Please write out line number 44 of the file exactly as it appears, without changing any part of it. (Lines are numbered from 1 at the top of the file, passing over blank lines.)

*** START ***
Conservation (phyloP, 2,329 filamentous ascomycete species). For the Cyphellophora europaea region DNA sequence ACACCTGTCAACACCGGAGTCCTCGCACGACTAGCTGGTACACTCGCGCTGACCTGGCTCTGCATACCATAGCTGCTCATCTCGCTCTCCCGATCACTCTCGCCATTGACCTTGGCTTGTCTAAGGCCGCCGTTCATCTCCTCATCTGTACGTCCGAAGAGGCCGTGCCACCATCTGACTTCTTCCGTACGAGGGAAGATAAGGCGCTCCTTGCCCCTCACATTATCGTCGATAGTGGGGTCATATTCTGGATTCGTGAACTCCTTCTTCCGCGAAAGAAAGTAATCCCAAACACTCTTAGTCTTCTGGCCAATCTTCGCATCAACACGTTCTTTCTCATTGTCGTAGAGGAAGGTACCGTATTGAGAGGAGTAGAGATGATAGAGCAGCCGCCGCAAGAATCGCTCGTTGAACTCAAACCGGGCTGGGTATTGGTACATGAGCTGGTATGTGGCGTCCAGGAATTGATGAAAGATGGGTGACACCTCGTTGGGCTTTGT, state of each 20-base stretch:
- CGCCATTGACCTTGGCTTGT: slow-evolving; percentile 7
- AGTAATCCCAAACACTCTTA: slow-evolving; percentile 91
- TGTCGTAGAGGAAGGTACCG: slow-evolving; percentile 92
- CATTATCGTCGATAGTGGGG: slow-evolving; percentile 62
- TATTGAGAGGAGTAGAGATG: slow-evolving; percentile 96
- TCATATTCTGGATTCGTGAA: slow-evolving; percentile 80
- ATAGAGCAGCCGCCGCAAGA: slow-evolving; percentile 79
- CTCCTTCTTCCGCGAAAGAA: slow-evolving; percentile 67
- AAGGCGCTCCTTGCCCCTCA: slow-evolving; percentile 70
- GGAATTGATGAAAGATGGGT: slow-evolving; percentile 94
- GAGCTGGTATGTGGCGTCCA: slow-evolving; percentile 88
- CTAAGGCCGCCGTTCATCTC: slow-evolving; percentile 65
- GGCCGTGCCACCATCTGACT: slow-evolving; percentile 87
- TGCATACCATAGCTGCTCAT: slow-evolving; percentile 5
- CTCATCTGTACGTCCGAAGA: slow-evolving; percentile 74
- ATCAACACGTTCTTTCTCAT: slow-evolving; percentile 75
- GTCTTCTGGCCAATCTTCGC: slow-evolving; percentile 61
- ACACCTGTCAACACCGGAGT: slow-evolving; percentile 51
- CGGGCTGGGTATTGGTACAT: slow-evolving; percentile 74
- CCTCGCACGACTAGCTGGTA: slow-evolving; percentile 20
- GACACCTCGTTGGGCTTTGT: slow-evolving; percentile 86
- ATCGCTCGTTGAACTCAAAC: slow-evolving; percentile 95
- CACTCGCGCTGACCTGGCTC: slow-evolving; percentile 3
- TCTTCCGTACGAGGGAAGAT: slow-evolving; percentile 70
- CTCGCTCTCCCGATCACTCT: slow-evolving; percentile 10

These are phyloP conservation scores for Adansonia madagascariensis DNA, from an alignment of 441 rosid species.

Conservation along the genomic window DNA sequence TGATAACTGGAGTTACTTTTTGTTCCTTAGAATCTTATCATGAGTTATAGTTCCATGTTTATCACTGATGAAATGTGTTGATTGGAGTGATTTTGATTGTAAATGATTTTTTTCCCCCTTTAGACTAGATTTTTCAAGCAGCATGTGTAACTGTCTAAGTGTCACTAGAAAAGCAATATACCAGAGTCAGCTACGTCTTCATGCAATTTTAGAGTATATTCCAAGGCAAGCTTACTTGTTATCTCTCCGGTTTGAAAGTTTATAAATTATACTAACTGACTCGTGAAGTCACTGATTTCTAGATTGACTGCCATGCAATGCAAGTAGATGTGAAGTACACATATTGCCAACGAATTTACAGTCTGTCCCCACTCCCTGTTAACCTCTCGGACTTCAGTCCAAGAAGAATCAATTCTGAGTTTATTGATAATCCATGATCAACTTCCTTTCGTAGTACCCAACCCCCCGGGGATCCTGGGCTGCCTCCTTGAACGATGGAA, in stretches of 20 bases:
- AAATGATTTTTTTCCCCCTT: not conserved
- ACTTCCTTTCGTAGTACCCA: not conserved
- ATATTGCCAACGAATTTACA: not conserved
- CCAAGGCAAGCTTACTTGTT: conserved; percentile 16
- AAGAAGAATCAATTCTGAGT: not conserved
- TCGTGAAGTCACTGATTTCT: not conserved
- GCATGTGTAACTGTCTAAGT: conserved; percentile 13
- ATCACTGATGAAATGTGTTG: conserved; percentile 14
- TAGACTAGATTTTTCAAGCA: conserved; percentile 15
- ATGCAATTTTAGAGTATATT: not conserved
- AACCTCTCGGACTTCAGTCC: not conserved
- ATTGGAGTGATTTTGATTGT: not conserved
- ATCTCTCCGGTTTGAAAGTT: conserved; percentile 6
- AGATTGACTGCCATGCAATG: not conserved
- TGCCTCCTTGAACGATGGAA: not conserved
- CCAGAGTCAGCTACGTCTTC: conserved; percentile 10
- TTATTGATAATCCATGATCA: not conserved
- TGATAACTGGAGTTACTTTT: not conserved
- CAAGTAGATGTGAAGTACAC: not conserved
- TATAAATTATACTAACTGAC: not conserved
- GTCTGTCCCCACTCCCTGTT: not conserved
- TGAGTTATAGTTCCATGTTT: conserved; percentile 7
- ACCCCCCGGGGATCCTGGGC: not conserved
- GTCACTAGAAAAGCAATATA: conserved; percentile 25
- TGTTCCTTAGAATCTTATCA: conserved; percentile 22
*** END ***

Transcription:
- CCAGAGTCAGCTACGTCTTC: conserved; percentile 10